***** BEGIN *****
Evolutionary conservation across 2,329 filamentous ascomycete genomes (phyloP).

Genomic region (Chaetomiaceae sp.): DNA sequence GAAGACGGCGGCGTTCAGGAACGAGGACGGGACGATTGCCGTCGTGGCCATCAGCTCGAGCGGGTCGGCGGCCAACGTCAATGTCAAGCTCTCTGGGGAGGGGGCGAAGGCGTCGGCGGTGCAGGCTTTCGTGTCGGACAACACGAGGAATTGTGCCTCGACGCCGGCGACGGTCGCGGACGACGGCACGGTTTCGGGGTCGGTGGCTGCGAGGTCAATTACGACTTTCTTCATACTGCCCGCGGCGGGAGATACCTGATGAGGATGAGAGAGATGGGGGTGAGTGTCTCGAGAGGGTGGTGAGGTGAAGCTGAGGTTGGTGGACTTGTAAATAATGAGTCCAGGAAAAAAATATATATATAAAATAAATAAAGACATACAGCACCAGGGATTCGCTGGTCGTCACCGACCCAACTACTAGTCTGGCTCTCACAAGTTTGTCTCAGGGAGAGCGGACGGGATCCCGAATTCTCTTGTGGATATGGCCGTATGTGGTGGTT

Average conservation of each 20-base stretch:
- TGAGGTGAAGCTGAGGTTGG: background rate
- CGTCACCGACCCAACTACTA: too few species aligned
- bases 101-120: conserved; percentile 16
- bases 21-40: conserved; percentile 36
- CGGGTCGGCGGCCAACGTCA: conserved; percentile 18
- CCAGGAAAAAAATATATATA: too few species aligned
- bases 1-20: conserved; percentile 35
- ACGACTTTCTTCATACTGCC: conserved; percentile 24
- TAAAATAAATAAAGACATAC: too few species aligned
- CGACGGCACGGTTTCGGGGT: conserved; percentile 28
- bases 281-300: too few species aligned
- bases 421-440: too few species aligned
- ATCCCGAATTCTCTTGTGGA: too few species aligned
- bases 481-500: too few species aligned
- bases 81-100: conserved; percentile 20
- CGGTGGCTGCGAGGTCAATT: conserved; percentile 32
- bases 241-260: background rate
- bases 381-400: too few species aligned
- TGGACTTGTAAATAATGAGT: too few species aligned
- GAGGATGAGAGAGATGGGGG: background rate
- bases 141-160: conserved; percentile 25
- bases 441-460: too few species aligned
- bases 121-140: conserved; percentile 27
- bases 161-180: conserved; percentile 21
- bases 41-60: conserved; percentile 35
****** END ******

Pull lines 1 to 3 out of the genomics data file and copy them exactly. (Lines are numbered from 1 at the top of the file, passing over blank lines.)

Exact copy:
Evolutionary conservation across 2,329 filamentous ascomycete genomes (phyloP).

Genomic region (Chaetomiaceae sp.): DNA sequence GAAGACGGCGGCGTTCAGGAACGAGGACGGGACGATTGCCGTCGTGGCCATCAGCTCGAGCGGGTCGGCGGCCAACGTCAATGTCAAGCTCTCTGGGGAGGGGGCGAAGGCGTCGGCGGTGCAGGCTTTCGTGTCGGACAACACGAGGAATTGTGCCTCGACGCCGGCGACGGTCGCGGACGACGGCACGGTTTCGGGGTCGGTGGCTGCGAGGTCAATTACGACTTTCTTCATACTGCCCGCGGCGGGAGATACCTGATGAGGATGAGAGAGATGGGGGTGAGTGTCTCGAGAGGGTGGTGAGGTGAAGCTGAGGTTGGTGGACTTGTAAATAATGAGTCCAGGAAAAAAATATATATATAAAATAAATAAAGACATACAGCACCAGGGATTCGCTGGTCGTCACCGACCCAACTACTAGTCTGGCTCTCACAAGTTTGTCTCAGGGAGAGCGGACGGGATCCCGAATTCTCTTGTGGATATGGCCGTATGTGGTGGTT

Average conservation of each 20-base stretch: